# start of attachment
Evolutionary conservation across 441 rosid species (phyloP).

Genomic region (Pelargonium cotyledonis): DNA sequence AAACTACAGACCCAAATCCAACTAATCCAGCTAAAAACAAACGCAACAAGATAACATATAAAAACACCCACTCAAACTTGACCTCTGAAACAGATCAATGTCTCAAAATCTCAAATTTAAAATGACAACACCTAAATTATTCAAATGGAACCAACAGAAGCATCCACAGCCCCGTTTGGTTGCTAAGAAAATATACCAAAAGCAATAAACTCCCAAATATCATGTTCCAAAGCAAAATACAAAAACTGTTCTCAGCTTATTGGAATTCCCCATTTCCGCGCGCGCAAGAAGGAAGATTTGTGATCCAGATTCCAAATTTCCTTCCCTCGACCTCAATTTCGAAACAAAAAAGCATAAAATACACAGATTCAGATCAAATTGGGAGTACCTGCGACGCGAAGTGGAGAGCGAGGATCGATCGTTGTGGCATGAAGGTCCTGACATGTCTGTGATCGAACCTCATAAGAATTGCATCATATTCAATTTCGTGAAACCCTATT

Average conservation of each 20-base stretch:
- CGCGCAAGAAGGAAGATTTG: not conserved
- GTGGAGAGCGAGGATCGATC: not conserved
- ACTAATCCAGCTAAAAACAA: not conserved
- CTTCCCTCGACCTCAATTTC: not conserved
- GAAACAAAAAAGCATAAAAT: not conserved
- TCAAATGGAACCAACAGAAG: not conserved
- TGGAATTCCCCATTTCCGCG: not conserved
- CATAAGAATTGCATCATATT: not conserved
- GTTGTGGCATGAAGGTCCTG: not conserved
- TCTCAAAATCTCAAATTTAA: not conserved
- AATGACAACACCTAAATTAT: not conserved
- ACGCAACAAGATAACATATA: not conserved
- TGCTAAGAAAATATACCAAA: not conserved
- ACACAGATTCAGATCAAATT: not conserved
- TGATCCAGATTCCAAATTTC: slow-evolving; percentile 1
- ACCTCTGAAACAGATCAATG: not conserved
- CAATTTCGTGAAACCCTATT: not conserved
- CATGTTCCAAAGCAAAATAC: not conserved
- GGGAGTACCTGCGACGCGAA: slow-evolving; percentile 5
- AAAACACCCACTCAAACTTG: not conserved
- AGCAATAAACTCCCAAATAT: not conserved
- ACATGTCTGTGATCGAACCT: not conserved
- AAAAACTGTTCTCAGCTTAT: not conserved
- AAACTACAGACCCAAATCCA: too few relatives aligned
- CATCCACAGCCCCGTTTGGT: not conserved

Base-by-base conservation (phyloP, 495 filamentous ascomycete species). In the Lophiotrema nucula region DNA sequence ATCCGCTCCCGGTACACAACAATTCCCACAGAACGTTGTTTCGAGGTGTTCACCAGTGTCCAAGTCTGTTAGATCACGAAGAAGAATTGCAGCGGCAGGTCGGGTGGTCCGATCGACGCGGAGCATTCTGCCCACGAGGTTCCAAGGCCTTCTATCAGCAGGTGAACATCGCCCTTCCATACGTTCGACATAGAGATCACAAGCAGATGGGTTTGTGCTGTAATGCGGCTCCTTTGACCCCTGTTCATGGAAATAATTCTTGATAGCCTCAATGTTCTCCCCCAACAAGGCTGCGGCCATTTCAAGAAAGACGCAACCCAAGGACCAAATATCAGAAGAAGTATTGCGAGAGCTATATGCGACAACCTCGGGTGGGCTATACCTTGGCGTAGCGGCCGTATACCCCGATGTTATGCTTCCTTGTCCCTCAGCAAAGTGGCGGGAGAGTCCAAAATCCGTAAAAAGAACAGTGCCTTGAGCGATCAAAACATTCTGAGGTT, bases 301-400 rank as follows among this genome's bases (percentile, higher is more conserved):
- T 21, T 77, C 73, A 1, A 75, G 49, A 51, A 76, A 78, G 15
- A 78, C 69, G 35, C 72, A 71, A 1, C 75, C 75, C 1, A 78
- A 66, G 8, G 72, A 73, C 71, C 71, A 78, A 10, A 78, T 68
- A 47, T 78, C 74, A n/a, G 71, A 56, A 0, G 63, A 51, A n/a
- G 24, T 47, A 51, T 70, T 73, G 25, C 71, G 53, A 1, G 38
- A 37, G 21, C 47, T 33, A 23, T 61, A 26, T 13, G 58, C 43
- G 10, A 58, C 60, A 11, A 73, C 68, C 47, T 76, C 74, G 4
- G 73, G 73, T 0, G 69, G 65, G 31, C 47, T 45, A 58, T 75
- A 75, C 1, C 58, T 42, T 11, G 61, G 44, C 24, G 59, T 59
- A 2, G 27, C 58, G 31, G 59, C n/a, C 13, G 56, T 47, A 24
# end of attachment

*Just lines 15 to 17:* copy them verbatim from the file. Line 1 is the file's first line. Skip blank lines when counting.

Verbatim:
- ACGCAACAAGATAACATATA: not conserved
- TGCTAAGAAAATATACCAAA: not conserved
- ACACAGATTCAGATCAAATT: not conserved